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Snag Passive Job Seekers With a Dynamic Online Career Center

An analysis run by LinkedIn shows 85 percent of the full-time employed workforce consider themselves to be passive job seekers. This trend is particularly prevalent among the growing population of younger employees known for their lack of tenure: According to the Bureau of Labor Statistics, employees between 20 and 34 years of age average a median stay of two to three years in their jobs. With the majority of employees regularly on the hunt for their next big opportunity, the labor force is becoming much more transient, and job hopping is becoming the new norm. This presents associations with some unique opportunities. First, associations have more access now than ever to talented candidates and should revamp their staffing strategies to include these less tenured employees. While job hopping carried a stigma in the past, the reality is most people leave positions in favor of promotional opportunities or to join more prestigious organizations. This is more indicative of ambition and talent rather than instability as previously believed. Particularly with younger workers, it is important to note many of them entered the workforce during the economic recession between 2008 and 2010. Because of the recession, they missed out on a couple years’ worth of potential pay increases and promotional opportunities and are still trying to recoup these losses. Some recruiting advisers suggest employees make a point of changing jobs every several  years as a way to keep their skill set up to date and their compensation competitive, because, as pointed out by ...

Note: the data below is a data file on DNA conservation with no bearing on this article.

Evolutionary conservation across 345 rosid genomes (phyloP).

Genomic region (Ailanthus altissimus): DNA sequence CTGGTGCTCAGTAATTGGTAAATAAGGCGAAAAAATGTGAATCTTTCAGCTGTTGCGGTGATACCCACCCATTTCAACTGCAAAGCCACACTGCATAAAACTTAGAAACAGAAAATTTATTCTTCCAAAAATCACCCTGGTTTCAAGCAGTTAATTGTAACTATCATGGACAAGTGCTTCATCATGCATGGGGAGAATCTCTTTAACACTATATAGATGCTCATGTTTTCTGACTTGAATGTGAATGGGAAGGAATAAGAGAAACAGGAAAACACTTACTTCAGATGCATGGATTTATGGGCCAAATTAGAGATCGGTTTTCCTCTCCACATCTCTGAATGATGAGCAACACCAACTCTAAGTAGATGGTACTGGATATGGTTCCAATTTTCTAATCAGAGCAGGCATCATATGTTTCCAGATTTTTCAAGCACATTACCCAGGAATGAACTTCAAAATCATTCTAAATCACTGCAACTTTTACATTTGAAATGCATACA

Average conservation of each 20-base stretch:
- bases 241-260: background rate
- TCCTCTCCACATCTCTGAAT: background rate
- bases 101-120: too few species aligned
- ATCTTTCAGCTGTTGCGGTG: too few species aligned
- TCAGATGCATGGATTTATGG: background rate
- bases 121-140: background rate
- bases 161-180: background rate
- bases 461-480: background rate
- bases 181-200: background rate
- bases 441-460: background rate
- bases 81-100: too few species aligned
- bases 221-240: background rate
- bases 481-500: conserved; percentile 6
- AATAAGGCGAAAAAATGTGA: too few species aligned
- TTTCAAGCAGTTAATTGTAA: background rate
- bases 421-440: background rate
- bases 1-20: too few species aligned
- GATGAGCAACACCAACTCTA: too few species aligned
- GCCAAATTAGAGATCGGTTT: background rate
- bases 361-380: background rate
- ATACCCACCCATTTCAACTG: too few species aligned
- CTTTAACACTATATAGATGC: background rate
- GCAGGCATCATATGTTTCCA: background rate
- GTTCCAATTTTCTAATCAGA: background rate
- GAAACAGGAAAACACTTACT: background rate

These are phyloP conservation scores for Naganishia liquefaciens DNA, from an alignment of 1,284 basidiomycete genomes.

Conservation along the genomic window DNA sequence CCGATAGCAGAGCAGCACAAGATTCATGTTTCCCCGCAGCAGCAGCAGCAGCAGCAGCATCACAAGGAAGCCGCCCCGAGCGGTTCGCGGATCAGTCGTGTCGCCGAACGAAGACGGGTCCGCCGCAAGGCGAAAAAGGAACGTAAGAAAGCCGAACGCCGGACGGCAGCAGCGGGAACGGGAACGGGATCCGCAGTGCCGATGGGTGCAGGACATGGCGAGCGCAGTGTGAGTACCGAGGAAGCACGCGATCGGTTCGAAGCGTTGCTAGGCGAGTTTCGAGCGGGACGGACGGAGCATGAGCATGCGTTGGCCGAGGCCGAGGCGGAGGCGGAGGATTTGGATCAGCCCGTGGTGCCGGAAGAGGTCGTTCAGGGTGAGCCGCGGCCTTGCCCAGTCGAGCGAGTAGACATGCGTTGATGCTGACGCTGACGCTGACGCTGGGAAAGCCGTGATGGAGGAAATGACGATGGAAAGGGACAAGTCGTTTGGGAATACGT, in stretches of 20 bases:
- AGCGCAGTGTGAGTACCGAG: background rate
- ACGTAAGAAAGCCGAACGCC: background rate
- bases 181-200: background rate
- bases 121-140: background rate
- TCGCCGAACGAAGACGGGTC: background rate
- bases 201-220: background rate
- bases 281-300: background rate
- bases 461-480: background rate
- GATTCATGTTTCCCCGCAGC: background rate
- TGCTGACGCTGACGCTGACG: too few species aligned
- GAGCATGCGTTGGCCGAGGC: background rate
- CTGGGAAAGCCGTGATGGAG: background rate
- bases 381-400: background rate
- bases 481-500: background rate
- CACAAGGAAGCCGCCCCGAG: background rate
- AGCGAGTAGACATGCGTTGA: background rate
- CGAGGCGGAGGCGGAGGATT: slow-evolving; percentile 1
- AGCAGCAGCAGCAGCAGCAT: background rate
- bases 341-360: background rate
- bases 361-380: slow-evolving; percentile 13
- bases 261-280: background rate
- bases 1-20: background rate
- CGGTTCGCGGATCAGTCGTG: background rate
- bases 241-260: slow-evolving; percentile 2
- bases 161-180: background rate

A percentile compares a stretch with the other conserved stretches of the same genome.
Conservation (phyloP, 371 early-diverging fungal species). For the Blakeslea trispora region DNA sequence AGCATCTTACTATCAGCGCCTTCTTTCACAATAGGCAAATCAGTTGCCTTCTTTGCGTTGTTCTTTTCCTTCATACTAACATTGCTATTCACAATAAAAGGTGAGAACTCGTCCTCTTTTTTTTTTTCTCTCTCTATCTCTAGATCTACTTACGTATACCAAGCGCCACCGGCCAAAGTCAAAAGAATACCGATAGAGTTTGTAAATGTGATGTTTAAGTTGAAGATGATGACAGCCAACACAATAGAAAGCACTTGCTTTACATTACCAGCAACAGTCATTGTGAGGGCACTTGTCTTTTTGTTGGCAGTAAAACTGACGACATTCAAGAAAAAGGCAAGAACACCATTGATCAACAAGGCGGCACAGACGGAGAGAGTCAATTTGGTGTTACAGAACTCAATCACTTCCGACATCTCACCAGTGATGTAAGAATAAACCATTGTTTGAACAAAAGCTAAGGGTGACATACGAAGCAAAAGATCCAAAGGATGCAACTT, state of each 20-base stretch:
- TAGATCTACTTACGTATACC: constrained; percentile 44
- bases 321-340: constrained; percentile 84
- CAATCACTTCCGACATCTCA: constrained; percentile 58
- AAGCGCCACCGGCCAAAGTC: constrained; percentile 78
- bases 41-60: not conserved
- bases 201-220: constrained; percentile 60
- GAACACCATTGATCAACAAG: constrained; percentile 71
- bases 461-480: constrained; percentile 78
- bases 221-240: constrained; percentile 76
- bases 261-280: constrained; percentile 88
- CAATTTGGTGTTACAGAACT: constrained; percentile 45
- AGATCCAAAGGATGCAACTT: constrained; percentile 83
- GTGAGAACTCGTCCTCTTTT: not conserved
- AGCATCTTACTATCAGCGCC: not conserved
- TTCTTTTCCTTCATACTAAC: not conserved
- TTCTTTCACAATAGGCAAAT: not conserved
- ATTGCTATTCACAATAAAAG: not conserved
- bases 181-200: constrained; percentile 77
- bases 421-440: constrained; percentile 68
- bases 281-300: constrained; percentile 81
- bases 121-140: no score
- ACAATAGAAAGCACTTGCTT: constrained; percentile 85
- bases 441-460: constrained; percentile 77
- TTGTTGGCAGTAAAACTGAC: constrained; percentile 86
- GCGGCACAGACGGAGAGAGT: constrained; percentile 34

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You’re Never Too Old to Learn Something New

Learn Something New Every Day

I spoke with CEO of AGC Georgia Michael Dunham the other day about association leadership, career development and mentoring (see his Corner Office profile). Since the vast majority of corporate, government and not-for-profit workers in the U.S. are “at will” employees (i.e., not under contract), I wondered if HR folks were worried about investing in employees who could fly the coop for a better offer on a moment’s notice. Dunham’s response? “The only thing worse than training your people and losing them is not training them and keeping them.” That’s no laughing matter when you’re serving industries like large-scale construction, in which there are five times as many boomers “retiring out” as there are young people stepping in to take their place. While those kinds of demographics can be unsettling, our panel of experts offered concrete steps for attracting and retaining the kinds of talent you need to keep your association growing and relevant. The only thing worse than training your people and losing them is not training them and keeping them.  A strong mentoring program is instrumental to attracting the NextGen and retaining long-timers.  New leaders should really learn the culture of their organizations before trying to implement changes.  If you’re a recent grad, experts say your education is just beginning.    Have a robust job board and online career center Tom Aley, vice president, client management & analytics, Boxwood Career Solutions, said that job boards not only deliver professional advancement opportunities, they drive traffic to association websites. “Most ...

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